Tort Reform: The Verdict Is In

August 5, 2011 By Derek Jumper
FBT Nashville Office Newsletter

When the 107th General Assembly convened this January, the Republican Party controlled the legislature and Governor’s office for the first time in modern Tennessee history. Newly-elected Governor Bill Haslam was determined to make Tennessee more attractive to businesses, and key among his initiatives was tort reform. By session’s end, the General Assembly delivered to Governor Haslam his tort reform measure, which he signed into law on June 16, 2011.

The Tennessee Civil Justice Act of 2011, better known as the Tennessee Tort Reform Bill, goes a long way toward constraining the amount juries may award an injured plaintiff. Foremost, the law caps noneconomic damages at $750,000, and caps punitive damages at twice the amount of compensatory damages or $500,000, whichever is greater. Also, the new law addresses forum shopping by limiting where a plaintiff may file a lawsuit.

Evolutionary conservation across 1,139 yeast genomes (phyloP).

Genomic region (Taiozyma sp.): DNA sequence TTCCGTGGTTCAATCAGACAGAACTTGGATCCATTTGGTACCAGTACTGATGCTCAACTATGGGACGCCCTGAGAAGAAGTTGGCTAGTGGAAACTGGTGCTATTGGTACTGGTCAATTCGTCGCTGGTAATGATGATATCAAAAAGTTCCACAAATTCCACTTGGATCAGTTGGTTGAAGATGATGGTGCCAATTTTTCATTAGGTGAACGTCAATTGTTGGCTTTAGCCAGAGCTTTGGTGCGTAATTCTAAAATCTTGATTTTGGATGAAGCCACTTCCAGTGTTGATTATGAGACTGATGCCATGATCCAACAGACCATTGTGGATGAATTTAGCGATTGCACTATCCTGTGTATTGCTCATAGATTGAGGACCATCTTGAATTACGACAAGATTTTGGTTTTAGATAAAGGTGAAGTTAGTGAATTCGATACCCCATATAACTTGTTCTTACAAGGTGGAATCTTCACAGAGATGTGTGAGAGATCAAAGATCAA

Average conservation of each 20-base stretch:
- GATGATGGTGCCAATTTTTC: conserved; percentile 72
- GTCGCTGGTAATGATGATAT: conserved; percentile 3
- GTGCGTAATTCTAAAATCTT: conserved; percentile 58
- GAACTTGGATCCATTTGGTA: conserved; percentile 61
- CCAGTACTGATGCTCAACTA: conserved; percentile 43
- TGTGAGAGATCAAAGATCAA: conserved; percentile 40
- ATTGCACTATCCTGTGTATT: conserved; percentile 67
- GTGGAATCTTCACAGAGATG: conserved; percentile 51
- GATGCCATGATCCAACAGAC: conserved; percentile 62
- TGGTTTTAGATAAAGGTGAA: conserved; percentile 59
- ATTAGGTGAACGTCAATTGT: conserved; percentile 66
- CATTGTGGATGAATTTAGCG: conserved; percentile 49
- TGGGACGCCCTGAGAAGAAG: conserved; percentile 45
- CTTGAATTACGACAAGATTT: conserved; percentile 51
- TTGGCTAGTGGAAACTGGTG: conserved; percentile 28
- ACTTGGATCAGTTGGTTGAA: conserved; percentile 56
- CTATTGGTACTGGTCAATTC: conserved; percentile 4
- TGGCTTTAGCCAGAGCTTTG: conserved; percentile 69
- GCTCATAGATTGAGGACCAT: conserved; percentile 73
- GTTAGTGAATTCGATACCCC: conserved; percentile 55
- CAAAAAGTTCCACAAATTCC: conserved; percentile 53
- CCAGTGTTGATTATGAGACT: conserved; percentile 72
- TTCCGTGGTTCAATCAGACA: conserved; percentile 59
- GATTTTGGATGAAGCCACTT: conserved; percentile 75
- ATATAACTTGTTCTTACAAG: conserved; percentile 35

Key provisions of the Tennessee Civil Justice Act of 2011

Economic Damages:

Punitive Damages:

Venue and Appeals:

Conclusion

By all accounts, Tennessee’s tort reform measure will be attractive to businesses, as the law should prevent outrageous verdicts and limit frivolous lawsuits.  But many argue that the bill is a solution in search of a problem - that jury verdicts in Tennessee were not out of control. And there is also the specter of unintended consequences. For instance, intent will now be central to many claims, an area the plaintiff’s bar will certainly exploit. Before all is done, the Tennessee Supreme Court will no doubt have its say - which may be an issue for a future eNewsletter update.

Practices

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